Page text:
The SMART project will be utilized in two different contexts:
1. As a retrieval and interface engine for the Buddhist text database produced by the Chinese Buddhist Electronic Text Association. SMART will allow for retrieval with enhanced queries, and add markup based on these queries, thus providing a powerful way to gradually enrich the markup.
2. As the central research platform for a research project of texts of the Chan school in Chinese Buddhism. A smaller corpus of texts is here used for building not only text with rich markup, but also supporting databases of proper names, sites and historical dates to allow for knowledge-base centered retrieval of the texts.
A demonstration of both applications will be given in this presentation.
1. The Chan-Buddhist genealogical history Wudeng Huiyuan (first printed in 1253) on the ZenBase1 CD-ROM, see [App et al 95].
2. The CBETA project website (mostly in Chinese) is at <http://ccbs.ntu.edu.tw/cbeta.>
3. This basic markup follows the general ideas lined out in [Wit96].
4. I will not go into detail for this audience, but some references to these problems can be found in the work by the Chinese Characters Analysis Group. More recently, we based our efforts on the work done by the Mojikyo Font Institute in Japan <http://www.mojikyo.gr.jp>.
5. The project website is at <http://www.chibs.edu.tw/~chris/smart/>.
6. For more information on Zope see <http://www.zope.org>.
7. More information can be found in [Wit99]
RHComN: Research in Humanities Computing, Oxford: Clarendon, 1991ff. N is the sequential number of the volume.
[ApWi96} App, Urs and Wittern, Christian (1996) A New Strategy for Dealing with Missing Chinese Characters, Humanities and Information Processing No. 10, February 1996, S. 52-59.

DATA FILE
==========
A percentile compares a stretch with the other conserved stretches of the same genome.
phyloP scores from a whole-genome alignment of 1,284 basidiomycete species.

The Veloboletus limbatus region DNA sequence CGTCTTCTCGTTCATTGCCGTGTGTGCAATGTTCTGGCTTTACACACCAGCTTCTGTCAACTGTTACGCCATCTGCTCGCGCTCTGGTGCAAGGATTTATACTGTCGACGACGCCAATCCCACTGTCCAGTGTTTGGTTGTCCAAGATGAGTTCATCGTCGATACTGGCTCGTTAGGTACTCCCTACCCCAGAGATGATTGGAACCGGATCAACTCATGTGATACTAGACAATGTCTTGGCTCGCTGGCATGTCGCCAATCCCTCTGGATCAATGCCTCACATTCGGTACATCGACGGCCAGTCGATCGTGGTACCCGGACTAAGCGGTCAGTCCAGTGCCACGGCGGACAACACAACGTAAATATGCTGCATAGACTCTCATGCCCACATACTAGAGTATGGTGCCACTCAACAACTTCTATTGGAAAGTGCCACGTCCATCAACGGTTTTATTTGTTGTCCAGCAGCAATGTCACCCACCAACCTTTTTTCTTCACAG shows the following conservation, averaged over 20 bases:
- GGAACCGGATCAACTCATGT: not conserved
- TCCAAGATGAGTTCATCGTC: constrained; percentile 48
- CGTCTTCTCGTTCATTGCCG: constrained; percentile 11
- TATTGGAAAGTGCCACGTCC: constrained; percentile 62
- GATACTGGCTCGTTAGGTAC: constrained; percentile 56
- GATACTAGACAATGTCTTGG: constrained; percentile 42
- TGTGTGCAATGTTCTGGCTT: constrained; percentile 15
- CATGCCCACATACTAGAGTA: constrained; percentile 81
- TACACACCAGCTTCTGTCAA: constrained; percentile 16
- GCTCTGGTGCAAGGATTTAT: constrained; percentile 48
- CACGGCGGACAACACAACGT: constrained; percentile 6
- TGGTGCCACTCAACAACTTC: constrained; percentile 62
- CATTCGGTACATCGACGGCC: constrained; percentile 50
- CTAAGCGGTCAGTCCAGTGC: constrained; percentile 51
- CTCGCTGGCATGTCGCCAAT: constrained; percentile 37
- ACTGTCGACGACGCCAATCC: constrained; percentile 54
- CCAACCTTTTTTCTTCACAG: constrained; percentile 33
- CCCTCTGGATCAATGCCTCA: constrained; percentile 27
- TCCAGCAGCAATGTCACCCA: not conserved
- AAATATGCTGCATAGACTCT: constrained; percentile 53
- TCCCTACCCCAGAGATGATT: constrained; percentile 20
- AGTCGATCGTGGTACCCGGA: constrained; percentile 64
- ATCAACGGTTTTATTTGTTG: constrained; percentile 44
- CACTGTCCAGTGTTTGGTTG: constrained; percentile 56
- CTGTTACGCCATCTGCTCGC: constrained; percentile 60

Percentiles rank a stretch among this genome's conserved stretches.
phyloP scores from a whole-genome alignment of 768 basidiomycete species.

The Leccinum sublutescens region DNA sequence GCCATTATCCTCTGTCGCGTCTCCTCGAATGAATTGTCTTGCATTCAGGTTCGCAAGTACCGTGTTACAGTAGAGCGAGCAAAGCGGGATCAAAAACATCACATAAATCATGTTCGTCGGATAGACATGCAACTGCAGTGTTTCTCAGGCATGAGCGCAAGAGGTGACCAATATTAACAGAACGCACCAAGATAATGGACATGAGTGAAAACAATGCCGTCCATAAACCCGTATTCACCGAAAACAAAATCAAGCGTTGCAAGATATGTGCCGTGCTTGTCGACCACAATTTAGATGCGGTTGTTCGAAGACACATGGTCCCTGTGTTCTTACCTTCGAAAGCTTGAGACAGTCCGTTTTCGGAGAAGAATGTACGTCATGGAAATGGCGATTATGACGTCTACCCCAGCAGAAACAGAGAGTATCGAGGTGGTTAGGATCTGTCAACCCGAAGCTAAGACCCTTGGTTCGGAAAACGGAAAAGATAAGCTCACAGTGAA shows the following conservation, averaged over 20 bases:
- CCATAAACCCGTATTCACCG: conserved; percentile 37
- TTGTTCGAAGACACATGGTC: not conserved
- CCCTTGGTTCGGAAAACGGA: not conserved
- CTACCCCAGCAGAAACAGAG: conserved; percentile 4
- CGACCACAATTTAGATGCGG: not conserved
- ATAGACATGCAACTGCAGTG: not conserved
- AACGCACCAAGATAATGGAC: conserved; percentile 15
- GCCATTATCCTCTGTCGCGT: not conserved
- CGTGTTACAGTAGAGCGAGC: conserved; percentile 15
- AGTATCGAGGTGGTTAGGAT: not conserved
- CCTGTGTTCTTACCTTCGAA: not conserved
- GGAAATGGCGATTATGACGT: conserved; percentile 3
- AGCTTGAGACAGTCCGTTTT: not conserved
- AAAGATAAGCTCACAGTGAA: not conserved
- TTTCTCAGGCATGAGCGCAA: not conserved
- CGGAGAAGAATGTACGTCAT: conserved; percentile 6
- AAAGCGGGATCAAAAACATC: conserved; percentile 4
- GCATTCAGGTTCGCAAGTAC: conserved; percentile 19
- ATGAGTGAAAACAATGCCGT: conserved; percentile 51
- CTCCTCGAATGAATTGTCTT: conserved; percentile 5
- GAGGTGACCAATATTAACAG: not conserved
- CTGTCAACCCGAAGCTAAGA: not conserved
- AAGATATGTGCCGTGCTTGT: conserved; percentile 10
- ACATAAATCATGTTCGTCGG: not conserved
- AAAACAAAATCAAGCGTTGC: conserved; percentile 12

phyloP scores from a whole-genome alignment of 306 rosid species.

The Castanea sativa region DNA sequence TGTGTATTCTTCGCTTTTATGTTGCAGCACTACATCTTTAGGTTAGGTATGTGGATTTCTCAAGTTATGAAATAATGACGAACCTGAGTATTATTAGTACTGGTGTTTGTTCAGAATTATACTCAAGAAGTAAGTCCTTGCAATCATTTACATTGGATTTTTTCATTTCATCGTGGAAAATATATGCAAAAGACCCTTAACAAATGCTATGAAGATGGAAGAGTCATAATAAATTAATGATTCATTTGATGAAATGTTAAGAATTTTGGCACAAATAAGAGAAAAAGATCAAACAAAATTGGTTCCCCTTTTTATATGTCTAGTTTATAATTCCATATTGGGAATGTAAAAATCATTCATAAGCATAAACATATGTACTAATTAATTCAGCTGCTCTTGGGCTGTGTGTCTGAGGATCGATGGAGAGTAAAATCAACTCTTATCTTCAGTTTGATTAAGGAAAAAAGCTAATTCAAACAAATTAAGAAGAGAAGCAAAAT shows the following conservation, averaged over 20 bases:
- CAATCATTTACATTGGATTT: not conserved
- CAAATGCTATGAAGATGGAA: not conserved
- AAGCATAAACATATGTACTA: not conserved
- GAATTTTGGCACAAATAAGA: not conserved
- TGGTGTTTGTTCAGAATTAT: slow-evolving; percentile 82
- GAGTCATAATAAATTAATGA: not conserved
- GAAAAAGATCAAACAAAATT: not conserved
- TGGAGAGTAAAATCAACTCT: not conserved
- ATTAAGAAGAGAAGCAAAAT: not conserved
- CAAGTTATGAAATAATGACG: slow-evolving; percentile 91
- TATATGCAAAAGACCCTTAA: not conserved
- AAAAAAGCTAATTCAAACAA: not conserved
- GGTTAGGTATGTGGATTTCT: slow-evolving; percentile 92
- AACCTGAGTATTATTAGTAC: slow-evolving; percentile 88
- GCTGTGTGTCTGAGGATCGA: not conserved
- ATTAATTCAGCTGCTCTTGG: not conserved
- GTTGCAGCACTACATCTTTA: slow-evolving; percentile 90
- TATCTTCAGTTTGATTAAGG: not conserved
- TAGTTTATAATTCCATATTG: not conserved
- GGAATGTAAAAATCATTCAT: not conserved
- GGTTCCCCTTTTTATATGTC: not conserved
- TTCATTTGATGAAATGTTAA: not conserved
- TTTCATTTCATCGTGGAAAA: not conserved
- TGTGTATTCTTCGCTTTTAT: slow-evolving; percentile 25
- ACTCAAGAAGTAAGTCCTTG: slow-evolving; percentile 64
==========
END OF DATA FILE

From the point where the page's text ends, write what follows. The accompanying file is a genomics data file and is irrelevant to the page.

[App et al 95] App, Urs, Kumiko, Fujimoto and Wittern, Christian (1995). ZenBase CD1. International Institute for Zen Buddhism, Kyoto.
[CCAG80-85] Chinese Character Analysis Group (Ed.) (1980 - 85). Chinese Character Code for Information Interchange, Vol. I-III, Taipeh 1980, 1982, 1985.
[CaZa91] Calzolari, Nicola and Zampolli, Antonio "Lexical Databases and Textual Corpora: A Trend of Convergence between Computational Linguistics and Literary and Linguistic Computing", in: [RHCom1], p273-307.
[Lanca91] Lancashire, Ian (Ed.) (1991). The Humanities Computing Yearbook 1989-90 A Comprehensive Guide to Software and other Resources. Clarendon Press, Oxford.
[Latz92] Latz, Hans-Walter (1992). Entwurf eines Modells der Verarbeitung von SGML-Dokumenten in versionsorientierten Hypertext-Systemen Das HyperSGML Konzept, Diss. Berlin 1992.
[Neum96] Neuman, Michael (1996). "You Can�t Always Get What You Want: Deep Encoding of Manuscripts and the Limits of Retrieval", [RHCom5], p209-219.
[Rob94] Robinson, Peter M.W. (1994). "Collate: A program for Interactive Collation of Large Textual Traditions", [RHCom3], p32-45.
[SpMcQ91] Sperberg-McQueen, Michael, C. (1991). "Text Encoding and Enrichment", [Lanca91], p503f.
[TEIP3] Sperberg-McQueen, Michael C. and Burnard, Lou (Eds.) (1994). Guidelines for Electronic Text Encoding and Interchange, Chicago and Oxford.
[Wit93] Wittern, Christian (1993). "Chinese Character Encoding", The Electronic Bodhidharma, Nr. 3, July 1993, p44-47.
[Wit94] Wittern, Christian (1994). "Code und Struktur: Einige vorläufige Überlegungen zum Aufbau chinesischer Volltextdatenbanken", Chinesisch und Computer, Nr.9, April 1994, S.15-21.
[Wit95a] Wittern, Christian (1995). "The IRIZ KanjiBase", The Electronic Bodhidharma, Nr. 4, June 1995, p58-62.
[Wit95b] Wittern, Christian (1995). "Chinese character codes: an update", The Electronic Bodhidharma, Nr. 4, June 1995, p63-65.
[Wit96] Wittern, Christian (1996). "Minimal Markup and More - Some Requirements for Public Texts", Conference presentation at the 3rd EBTI meeting on April 7th, 1996 in Taipei, Taiwan.
[Wit99] Wittern, Christian (1999). "SMART: Format of the Index Files", Technical note published on the Internet at <http://www.chibs.edu.tw/~chris/smart/smindex.htm >. (First published July 20th, 1999, last revised January 10th, 2000)
[Yas96] Yasuoka, Koichi and Yasuoka, Yasuko (1996) Kanjibukuro, Kyoto.